A budget fix that school districts desperately want that will allow them to go this year without cutting teacher assistant jobs passed the state Senate on Thursday night.
But the Senate has tied the budget fix to a bill the House doesn’t want, a measure that creates a new incentive fund for the Department of Commerce to use to lure businesses.
The budget fix and the business incentives are in separate bills, but the budget correction is triggered only if the incentive bill becomes law.
“We want to see both happen, and we don’t want to wait around until next week to see it happen,” said Sen. Tom Apodaca, Senate Rules Committee chairman.
The incentives bill also limits local governments’ ability to levy extra sales taxes.
The Senate has pushed hard for the bill creating the new incentives program, and it’s something Gov. Pat McCrory also wants.
But the House has been skeptical of the Job Catalyst Fund, a program to be controlled by the commerce secretary. The budget set aside $20 million for the fund.
The House failed to agree to the bill earlier this summer.
“You’re playing political games,” said Sen. Josh Stein, a Raleigh Democrat, “You’re saying to the House, ‘You have to fire TAs or put up with our bad bill.’”
The budget fix for teacher assistants passed 34-6.
The legislature still has not formally adjourned its short session, though members have not worked full time this month.
House Speaker Thom Tillis said he’d spoken to the Senate about the incentives and budget-fix bills but was not certain what the House will do with them.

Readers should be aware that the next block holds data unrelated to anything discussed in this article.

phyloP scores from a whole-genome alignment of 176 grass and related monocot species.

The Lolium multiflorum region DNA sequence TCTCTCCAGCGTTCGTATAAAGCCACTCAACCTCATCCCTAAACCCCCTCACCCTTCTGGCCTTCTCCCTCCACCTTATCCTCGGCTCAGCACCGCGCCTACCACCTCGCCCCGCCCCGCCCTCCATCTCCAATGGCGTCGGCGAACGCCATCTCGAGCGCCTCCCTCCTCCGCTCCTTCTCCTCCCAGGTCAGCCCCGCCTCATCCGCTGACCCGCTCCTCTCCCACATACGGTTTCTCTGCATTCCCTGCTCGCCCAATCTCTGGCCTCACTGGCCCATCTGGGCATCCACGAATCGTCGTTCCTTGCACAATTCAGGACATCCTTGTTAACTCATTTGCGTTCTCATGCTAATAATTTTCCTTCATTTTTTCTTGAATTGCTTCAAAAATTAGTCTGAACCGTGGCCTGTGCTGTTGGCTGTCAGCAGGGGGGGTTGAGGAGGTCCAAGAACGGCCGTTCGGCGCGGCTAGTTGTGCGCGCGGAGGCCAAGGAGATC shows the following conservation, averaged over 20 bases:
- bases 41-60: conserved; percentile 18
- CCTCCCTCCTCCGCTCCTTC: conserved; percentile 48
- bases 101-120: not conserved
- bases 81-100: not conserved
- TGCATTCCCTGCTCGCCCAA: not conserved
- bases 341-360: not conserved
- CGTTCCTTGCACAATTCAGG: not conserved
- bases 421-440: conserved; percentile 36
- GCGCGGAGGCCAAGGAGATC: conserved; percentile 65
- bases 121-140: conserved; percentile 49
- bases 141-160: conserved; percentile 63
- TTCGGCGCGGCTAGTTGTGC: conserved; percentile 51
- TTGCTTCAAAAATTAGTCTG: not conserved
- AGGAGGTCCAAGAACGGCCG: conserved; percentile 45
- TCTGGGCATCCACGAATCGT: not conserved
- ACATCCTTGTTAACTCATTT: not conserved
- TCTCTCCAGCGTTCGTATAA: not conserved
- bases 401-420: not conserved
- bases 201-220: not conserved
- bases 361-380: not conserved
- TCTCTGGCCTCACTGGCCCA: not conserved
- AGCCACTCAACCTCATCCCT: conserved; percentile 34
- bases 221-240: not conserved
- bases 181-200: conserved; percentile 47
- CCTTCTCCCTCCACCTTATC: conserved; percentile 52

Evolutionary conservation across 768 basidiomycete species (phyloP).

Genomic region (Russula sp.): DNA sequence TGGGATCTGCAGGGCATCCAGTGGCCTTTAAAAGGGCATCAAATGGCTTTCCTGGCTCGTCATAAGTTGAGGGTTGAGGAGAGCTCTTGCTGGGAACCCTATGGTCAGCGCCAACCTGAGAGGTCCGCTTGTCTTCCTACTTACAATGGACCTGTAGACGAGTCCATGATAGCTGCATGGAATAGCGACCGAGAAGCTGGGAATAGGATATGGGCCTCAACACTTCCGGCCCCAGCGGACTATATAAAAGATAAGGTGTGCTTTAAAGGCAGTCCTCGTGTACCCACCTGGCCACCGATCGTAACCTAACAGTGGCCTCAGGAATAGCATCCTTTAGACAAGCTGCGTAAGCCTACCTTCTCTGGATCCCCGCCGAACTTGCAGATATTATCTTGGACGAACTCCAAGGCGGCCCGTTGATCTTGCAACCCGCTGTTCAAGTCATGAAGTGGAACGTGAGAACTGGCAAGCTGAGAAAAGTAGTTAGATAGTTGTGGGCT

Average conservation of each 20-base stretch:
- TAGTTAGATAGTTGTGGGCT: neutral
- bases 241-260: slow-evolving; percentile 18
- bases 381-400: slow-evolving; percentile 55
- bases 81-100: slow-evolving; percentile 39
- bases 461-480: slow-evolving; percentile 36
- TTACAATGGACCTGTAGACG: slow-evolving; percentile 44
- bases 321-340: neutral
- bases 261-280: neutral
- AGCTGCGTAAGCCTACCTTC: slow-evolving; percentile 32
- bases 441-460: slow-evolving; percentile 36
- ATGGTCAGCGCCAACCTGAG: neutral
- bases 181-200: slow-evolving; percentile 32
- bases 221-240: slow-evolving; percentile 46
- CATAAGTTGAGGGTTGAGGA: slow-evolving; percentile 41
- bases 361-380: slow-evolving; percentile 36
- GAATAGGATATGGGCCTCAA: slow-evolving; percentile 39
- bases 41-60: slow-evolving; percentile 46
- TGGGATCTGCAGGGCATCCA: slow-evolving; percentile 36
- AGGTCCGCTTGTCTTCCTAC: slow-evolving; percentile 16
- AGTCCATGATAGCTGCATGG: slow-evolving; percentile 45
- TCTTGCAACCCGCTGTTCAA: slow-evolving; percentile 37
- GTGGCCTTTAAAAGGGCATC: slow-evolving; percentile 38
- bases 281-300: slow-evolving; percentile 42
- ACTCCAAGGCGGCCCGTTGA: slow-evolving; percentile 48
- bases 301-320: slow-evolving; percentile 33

Both the House and Senate meet Friday.
The Senate also passed three alternative adjournment resolutions.
One resolution would have the legislature end its business this year and not return until next year.
The second resolution would have the legislature leave until November, when members would come back to consider a Medicaid overhaul.
The third alternative would have members leave until November, when they could return to consider Medicaid, bills connected to lawsuits, and confirmation of special Superior Court judges. The third alternative would also allow legislators to consider bills on which negotiators are trying to work out a compromise, which would put proposals for closing coal ash disposal sites back in play.
Senate leader Phil Berger said the third option, the measure allowing the legislature to consider coal ash regulation and Medicaid, was the preferred bill.
Legislators started the session this spring saying that regulations for cleaning up coal ash dumps were a priority, but the House and Senate failed to agree on an approach. The Senate formally rejected the House proposal Thursday night.